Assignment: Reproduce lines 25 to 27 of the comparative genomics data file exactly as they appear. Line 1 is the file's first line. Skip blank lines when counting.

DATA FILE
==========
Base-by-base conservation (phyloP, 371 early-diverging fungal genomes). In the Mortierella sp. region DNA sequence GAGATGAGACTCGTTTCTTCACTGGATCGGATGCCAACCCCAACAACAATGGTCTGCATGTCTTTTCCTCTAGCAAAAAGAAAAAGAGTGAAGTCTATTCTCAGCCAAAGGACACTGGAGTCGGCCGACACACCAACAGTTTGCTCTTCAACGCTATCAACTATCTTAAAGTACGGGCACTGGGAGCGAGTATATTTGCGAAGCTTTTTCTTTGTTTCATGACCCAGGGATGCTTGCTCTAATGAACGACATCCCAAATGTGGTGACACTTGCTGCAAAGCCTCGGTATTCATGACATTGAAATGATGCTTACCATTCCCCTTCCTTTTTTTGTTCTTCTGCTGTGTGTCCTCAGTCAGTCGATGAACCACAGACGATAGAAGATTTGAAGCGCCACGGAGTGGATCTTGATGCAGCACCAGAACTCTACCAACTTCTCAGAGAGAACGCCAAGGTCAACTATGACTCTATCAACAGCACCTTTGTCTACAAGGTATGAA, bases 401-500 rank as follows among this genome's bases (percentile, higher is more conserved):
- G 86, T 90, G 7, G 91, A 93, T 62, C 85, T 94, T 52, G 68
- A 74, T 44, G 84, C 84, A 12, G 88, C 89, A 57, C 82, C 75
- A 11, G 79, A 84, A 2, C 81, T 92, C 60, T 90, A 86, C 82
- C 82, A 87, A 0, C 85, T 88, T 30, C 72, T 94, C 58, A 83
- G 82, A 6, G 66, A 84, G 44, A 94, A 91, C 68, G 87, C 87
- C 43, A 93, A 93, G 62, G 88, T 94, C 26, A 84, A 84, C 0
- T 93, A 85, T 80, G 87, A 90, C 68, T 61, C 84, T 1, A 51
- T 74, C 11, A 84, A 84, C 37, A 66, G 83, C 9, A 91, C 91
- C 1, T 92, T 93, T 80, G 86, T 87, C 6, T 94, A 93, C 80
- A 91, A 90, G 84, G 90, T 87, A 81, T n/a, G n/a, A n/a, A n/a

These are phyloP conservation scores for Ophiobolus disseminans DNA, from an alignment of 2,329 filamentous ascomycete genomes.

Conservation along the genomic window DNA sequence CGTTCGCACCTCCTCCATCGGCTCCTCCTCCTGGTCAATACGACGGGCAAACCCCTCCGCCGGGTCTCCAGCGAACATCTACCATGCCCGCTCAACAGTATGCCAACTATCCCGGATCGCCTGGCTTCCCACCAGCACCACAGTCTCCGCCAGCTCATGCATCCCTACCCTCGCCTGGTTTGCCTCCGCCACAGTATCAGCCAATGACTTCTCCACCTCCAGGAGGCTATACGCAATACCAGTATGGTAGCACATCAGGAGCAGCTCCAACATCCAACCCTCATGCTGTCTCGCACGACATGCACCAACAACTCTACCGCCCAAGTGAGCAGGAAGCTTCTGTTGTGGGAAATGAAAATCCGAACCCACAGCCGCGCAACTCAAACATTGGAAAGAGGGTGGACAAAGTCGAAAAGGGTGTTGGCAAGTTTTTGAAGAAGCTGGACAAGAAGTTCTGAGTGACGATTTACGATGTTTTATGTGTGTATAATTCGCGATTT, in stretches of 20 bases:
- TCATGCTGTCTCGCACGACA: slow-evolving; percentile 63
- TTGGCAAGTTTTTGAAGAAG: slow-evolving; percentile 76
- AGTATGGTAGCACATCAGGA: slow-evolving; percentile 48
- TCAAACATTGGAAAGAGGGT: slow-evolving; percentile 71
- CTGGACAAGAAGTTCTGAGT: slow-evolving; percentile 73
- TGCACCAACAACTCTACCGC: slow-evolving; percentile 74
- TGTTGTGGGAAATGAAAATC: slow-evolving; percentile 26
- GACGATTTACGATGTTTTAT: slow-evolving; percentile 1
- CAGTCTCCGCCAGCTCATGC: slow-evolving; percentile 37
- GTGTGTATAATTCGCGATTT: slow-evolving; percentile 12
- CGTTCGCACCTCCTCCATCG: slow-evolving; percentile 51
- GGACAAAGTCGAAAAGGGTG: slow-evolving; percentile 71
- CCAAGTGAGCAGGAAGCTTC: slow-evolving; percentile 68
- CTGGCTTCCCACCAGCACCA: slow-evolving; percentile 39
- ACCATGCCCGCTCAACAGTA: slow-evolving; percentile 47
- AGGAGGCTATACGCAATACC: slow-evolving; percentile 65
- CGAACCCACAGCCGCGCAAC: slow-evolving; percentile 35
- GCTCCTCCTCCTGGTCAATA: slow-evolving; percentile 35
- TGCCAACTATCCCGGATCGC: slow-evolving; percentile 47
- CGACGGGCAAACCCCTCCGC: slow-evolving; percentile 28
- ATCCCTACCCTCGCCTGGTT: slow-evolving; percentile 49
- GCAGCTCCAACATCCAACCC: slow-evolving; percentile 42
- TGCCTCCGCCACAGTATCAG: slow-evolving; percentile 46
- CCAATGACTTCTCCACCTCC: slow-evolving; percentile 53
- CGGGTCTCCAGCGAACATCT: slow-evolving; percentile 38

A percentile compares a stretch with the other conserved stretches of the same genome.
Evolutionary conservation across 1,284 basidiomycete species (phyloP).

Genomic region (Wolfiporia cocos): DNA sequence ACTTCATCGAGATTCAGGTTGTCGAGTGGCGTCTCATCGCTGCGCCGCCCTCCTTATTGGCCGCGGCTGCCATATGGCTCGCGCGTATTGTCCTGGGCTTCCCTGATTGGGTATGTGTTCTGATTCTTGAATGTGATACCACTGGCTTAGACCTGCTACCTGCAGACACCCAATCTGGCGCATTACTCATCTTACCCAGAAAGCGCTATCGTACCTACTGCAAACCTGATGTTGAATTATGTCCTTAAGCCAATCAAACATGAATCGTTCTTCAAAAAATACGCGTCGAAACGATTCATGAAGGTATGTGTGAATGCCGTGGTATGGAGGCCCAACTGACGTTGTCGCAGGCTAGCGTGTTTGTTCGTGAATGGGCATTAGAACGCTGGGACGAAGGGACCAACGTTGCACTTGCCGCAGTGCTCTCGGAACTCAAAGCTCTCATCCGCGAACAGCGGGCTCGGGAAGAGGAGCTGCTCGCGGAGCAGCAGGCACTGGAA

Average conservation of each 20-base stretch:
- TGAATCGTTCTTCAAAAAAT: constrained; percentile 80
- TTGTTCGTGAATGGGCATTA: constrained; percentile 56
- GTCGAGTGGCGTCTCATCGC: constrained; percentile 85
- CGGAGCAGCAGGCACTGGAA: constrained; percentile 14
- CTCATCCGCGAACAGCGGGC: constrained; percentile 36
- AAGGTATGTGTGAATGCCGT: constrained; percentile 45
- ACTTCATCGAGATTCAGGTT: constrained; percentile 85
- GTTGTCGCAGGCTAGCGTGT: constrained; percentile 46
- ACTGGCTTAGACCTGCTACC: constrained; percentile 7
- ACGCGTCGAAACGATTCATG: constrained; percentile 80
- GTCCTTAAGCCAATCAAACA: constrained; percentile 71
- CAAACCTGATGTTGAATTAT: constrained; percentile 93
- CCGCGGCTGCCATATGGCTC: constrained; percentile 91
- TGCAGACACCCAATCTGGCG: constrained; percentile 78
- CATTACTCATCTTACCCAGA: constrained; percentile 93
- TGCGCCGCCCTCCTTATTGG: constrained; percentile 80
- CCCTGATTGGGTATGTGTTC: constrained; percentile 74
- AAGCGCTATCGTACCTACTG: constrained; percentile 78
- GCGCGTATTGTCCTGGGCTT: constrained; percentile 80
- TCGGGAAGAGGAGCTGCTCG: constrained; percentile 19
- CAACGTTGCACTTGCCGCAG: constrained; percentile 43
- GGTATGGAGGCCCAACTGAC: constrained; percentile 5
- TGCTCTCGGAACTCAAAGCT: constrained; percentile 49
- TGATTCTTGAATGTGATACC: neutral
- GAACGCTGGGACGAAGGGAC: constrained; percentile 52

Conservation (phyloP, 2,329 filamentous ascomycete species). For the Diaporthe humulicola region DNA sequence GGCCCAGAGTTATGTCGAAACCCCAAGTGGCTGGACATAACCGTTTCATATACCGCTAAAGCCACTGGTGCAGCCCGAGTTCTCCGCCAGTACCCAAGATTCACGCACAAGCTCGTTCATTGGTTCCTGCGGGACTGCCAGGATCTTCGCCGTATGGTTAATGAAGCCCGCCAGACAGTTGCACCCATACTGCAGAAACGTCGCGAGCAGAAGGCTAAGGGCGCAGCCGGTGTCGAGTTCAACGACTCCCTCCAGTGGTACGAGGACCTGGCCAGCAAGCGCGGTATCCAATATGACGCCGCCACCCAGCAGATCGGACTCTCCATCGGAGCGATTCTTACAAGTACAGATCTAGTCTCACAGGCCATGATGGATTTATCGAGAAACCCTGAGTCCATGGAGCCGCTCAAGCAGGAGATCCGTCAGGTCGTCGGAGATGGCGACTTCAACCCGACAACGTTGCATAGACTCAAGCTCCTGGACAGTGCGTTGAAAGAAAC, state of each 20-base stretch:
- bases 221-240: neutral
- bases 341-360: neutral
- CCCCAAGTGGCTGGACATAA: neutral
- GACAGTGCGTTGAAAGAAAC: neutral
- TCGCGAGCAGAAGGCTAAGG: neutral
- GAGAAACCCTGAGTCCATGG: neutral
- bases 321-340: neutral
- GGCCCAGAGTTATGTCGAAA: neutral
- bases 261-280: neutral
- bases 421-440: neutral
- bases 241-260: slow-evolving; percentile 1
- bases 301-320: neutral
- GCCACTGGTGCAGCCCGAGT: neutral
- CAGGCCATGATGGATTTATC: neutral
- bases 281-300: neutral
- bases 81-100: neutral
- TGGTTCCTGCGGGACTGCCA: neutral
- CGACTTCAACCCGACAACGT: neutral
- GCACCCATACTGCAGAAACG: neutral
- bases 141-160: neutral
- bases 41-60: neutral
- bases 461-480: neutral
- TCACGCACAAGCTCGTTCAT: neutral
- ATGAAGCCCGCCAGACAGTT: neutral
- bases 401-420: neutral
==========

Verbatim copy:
- GGACAAAGTCGAAAAGGGTG: slow-evolving; percentile 71
- CCAAGTGAGCAGGAAGCTTC: slow-evolving; percentile 68
- CTGGCTTCCCACCAGCACCA: slow-evolving; percentile 39